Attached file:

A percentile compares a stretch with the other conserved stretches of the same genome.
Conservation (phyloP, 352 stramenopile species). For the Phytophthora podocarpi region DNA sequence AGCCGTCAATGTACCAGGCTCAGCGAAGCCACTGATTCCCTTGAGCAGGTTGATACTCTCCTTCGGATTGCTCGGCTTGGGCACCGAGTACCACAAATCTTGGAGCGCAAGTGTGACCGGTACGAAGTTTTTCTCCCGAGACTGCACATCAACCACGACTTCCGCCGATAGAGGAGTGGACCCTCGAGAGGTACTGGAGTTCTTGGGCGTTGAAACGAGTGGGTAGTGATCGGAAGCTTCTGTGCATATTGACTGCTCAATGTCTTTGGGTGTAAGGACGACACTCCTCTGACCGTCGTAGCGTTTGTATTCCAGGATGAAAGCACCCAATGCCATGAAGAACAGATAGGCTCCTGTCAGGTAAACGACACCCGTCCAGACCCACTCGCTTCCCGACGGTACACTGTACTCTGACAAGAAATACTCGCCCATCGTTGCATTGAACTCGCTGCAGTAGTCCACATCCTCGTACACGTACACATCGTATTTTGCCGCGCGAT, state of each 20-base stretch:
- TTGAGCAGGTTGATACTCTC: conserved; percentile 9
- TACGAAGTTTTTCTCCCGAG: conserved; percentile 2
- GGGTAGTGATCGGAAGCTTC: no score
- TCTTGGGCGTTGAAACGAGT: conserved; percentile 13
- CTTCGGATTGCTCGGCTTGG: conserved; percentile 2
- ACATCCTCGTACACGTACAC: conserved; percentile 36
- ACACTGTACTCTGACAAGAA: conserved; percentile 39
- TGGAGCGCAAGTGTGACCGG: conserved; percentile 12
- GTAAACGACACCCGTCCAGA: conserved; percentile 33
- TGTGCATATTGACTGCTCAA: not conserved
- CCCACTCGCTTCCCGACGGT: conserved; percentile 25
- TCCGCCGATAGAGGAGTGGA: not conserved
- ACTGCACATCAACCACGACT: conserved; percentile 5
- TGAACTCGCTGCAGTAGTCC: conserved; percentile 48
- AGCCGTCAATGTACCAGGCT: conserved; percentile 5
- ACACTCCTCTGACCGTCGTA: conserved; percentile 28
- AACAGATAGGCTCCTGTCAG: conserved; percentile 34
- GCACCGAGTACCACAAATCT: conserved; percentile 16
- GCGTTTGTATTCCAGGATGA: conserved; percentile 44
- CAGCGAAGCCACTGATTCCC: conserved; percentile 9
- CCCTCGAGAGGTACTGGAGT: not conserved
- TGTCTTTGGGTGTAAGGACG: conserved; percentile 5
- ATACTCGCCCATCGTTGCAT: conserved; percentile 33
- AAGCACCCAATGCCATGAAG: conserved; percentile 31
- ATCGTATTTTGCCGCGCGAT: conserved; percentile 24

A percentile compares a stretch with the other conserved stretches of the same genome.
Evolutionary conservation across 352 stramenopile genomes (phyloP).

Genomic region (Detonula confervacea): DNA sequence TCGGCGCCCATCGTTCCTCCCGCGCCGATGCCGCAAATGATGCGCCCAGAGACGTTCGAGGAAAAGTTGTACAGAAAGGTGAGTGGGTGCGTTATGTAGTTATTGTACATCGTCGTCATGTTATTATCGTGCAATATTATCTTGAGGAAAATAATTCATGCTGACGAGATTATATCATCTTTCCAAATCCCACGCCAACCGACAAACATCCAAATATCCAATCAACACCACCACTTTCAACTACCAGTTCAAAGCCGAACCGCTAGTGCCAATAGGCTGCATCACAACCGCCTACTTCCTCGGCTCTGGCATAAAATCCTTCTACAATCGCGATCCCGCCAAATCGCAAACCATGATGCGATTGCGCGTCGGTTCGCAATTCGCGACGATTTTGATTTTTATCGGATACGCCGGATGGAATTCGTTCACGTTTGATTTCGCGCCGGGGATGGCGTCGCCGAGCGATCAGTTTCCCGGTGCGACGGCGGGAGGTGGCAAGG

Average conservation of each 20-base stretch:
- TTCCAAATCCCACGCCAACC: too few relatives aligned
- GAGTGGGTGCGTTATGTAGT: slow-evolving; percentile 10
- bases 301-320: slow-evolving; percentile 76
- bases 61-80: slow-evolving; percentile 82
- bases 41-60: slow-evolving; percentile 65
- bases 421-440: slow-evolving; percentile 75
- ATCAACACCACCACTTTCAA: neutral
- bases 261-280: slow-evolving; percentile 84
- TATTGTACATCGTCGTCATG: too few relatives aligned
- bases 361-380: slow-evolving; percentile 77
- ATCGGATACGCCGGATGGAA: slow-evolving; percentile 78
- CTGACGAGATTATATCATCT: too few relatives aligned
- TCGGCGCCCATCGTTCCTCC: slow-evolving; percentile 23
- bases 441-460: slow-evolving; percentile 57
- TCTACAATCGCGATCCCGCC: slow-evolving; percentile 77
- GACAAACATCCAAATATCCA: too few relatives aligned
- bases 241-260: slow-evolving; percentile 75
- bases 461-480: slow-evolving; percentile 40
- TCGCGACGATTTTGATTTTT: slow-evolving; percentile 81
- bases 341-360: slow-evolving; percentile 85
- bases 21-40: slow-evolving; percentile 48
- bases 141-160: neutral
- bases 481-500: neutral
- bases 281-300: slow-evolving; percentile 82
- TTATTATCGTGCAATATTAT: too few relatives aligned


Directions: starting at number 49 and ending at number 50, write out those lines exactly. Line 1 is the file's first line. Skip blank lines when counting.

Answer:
- bases 461-480: slow-evolving; percentile 40
- TCGCGACGATTTTGATTTTT: slow-evolving; percentile 81